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SERMON XIV.

Preparation for the due Observance of the

Lord's Day.

ST. LUKE xxiii. 54.

And that day was the preparation, and the Sabbath drew on.

IN

every approach which we make to God for the offering of prayer and praise, it is manifestly our duty to bring with us such affections and dispositions as shall be in some degree correspondent to the holiness and majesty of his character, and suitable also to the service which we are to render. In recognition of this duty, the Old Testament records Samuel's exhortation to the house of Israel to prepare their hearts unto the Lord ; mentions, to the praise of Jehoshaphat, his having done so; has preserved the very prayer of good king Hezekiah for the people who thus set themselves to propitiate the favour of God; and has declared of Ezra that the good hand of his God was upon him, for he had prepared his heart to seek the law of the Lord and to do it. A duty

so consonant to reason, so frequently acknowledged in Scripture, and withal so evidently proper to be complied with at all times, in order to dispose the affections to the service of God, could scarcely be forgotten by the chosen people, in regard to that more special occasion which he had set apart for his worship, his holy day. Accordingly we find it intimated in the text, that the sacred rest of the Sabbath was not permitted to commence without being preceded by a more than ordinary attention to the duties which it enjoined; that a part of the day on the close of which the Sabbath was ushered in, was habitually employed with reference to the solemnity which was to succeed; and this so uniformly and generally, that it obtained, by universal usage and consent, the name of “ the preparation.”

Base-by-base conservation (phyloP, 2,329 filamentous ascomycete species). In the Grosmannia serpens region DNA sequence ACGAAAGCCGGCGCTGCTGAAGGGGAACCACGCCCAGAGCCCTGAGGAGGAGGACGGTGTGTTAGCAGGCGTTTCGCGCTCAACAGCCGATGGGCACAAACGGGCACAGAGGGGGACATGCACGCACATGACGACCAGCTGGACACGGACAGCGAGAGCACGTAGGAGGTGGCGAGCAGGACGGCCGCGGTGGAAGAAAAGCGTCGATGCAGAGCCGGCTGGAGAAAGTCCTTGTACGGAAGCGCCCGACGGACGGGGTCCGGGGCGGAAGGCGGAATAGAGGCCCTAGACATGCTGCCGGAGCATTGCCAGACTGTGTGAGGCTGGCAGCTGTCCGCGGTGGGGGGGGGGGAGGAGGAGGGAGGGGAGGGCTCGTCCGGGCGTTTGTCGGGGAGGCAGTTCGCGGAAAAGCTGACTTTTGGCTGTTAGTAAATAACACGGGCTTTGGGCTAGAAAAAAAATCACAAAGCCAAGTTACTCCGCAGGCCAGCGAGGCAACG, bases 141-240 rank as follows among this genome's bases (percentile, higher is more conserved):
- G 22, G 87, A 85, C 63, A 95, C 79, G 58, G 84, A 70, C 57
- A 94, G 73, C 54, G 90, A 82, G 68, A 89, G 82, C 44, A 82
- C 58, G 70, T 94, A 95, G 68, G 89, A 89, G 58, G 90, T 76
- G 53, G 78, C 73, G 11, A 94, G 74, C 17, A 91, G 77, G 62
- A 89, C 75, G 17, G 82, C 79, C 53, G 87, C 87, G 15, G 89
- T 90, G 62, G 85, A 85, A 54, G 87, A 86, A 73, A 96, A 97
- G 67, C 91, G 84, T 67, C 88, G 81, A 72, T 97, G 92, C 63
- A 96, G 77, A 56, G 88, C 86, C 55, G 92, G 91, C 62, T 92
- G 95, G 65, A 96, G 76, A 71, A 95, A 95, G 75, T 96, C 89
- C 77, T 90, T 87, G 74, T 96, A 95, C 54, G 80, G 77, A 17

There is a peculiar phraseology in the commandment which enjoins the rest of the Sabbath day, that seems to have reference to the necessity of some such preparation, if it did not furnish the occasion for this very observance. « Remember “ the Sabbath day to keep it holy.”

The word remember may doubtless have a retrospective signification, and is perhaps intended to allude to the circumstance that the Sabbath had been celebrated, by a standing usage, long before the giving of the law; that it had been instituted of old time, even from the period of the creation; VOL. JI.

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that it was the very day on which, from the beginning, pious men, the sons of God, were wont to come to present themselves before the Lord. In this view of the word, its meaning may be thus expressed-You have always been taught to observe the seventh day. It is an expression of homage and of allegiance, which is rightly due to the Creator and Ruler of the universe. Cease not to render that homage. Forget not still to sanctify that day. Let it ever be a rest holy to the Lord, for the command respecting it is solemnly renewed. But besides this retrospective sense, the word remember has also a prospective signification; and plainly suggests the propriety of not suffering that sacred day to come upon us by surprise, and without our having made ready for its approach. “ Remember the Sabbath day, to keep it holy”-forget not, when it is drawing near, to make such an arrangement of your business, such a previous disposition of those things which are needful for the supply of your wants, and (which is not less important than these,) such an orderly and religious disposal of your thoughts, that when that day arrives you may be enabled, without distraction, to keep it holy. Without this care, the Sabbath will not prove to you a rest; nor will you be likely, in its observance, to honour God as you ought.